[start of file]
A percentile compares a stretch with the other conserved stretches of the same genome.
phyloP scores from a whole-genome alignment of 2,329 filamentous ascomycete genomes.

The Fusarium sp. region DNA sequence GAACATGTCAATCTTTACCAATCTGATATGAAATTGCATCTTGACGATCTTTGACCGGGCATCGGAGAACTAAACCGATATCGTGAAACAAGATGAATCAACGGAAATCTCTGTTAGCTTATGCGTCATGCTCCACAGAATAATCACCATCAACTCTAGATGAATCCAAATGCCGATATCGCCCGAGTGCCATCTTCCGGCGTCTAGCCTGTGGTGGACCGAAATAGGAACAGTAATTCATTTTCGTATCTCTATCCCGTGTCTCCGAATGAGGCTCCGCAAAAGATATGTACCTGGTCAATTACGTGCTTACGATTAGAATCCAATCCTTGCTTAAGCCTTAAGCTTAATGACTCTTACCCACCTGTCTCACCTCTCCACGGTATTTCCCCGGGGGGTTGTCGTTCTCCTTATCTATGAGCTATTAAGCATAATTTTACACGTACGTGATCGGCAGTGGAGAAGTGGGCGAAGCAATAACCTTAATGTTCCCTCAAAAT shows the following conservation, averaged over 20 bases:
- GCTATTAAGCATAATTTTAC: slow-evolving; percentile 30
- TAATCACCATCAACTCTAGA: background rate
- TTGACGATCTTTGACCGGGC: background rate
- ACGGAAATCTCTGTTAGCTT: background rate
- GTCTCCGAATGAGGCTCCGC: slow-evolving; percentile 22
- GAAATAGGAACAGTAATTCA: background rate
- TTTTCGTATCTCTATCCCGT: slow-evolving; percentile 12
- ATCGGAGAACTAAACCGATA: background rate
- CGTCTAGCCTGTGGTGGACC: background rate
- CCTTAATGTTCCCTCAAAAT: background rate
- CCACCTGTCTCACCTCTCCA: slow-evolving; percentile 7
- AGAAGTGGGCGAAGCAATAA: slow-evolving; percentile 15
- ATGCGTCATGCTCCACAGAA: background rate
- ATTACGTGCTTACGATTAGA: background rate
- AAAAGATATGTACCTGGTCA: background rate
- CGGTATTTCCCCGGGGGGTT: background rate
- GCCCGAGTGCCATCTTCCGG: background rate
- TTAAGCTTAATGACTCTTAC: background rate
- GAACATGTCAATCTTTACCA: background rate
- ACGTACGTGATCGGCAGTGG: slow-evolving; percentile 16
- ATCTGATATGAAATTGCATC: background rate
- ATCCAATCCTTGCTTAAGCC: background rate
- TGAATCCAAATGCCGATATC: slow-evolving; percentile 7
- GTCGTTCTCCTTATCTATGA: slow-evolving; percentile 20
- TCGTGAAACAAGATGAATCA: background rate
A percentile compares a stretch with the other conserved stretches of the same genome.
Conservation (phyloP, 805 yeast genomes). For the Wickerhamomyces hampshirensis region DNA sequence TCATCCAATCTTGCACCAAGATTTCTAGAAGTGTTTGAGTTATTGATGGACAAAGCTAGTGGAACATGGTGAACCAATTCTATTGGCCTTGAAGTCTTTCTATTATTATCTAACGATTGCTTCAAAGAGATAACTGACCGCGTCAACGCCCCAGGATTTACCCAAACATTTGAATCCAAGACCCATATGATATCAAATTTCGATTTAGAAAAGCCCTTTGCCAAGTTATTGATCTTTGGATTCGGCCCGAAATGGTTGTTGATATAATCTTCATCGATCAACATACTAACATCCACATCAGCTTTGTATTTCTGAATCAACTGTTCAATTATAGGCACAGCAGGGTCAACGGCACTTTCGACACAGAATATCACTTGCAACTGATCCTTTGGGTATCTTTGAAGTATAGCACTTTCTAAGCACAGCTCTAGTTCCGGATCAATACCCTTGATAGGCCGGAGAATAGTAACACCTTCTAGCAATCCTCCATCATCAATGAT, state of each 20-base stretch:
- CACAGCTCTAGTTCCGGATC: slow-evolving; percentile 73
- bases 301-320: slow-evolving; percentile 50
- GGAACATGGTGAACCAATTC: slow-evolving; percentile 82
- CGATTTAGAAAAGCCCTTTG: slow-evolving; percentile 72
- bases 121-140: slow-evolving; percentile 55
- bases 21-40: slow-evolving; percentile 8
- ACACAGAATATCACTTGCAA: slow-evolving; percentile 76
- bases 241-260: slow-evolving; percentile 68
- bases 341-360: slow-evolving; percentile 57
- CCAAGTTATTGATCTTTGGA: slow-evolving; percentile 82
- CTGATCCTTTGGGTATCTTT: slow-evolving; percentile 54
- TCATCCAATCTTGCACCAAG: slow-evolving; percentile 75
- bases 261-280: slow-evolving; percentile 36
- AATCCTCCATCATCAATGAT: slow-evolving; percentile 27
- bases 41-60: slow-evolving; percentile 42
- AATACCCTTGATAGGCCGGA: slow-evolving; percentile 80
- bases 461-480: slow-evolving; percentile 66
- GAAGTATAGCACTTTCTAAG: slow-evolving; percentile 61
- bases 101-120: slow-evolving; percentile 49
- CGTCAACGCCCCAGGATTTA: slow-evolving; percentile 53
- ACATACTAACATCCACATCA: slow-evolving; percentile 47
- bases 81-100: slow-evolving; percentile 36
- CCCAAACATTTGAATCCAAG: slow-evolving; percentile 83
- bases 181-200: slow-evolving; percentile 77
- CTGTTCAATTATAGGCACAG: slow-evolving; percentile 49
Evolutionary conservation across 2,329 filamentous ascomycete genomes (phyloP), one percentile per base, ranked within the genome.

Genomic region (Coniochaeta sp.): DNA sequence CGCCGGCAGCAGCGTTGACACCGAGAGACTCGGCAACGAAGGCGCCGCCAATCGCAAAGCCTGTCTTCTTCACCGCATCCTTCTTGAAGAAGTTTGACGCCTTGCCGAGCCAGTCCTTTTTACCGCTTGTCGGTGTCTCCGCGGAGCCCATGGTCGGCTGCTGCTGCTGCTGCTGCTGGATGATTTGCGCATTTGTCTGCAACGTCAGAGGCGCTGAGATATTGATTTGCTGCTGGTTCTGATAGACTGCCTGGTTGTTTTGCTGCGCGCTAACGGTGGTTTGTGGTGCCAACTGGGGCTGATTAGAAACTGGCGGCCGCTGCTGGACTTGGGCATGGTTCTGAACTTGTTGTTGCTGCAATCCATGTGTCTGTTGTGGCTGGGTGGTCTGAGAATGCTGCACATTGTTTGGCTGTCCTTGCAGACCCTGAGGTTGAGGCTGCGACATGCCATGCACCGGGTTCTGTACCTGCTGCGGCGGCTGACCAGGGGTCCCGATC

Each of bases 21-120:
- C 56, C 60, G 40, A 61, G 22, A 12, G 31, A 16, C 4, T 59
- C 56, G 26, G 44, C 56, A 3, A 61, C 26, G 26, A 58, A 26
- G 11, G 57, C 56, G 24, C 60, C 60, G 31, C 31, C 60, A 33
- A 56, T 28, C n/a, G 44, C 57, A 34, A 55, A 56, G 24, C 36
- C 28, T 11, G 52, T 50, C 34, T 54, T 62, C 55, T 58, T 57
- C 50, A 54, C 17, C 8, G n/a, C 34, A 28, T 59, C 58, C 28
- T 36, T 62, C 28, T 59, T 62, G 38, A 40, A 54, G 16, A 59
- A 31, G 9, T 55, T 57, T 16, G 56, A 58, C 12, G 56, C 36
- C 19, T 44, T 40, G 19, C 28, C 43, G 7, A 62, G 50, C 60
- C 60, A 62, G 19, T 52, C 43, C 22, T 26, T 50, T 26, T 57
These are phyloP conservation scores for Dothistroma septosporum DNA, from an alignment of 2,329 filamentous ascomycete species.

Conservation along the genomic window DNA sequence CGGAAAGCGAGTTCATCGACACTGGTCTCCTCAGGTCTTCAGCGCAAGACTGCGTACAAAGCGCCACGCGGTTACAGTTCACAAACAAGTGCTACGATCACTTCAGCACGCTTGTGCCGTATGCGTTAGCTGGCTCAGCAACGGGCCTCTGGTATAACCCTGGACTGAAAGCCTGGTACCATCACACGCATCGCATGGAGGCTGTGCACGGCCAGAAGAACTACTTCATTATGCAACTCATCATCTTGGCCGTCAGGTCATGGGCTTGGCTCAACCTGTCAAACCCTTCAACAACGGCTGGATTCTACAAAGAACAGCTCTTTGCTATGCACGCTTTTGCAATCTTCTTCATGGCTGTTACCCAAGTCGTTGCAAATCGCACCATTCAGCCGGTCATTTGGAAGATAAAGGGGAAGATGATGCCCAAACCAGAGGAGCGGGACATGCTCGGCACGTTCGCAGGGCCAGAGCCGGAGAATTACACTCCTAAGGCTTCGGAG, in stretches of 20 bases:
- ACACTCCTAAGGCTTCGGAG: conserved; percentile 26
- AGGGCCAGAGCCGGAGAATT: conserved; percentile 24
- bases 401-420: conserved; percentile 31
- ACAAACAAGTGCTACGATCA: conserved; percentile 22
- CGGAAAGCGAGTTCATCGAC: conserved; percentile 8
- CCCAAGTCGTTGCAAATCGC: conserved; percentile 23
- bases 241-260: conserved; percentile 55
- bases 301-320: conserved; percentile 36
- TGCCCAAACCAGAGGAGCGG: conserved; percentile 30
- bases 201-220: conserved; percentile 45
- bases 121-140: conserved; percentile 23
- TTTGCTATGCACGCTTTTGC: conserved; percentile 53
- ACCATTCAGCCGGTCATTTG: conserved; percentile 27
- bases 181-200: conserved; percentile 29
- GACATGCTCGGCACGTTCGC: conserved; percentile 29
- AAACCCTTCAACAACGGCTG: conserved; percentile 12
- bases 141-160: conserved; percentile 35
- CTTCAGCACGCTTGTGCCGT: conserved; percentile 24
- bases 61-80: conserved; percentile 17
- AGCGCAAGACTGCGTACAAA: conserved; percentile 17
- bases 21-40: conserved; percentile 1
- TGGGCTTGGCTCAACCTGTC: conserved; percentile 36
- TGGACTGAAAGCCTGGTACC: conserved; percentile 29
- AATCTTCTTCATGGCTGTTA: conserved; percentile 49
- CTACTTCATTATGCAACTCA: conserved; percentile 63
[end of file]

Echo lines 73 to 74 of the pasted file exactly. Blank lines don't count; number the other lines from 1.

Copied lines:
- bases 401-420: conserved; percentile 31
- ACAAACAAGTGCTACGATCA: conserved; percentile 22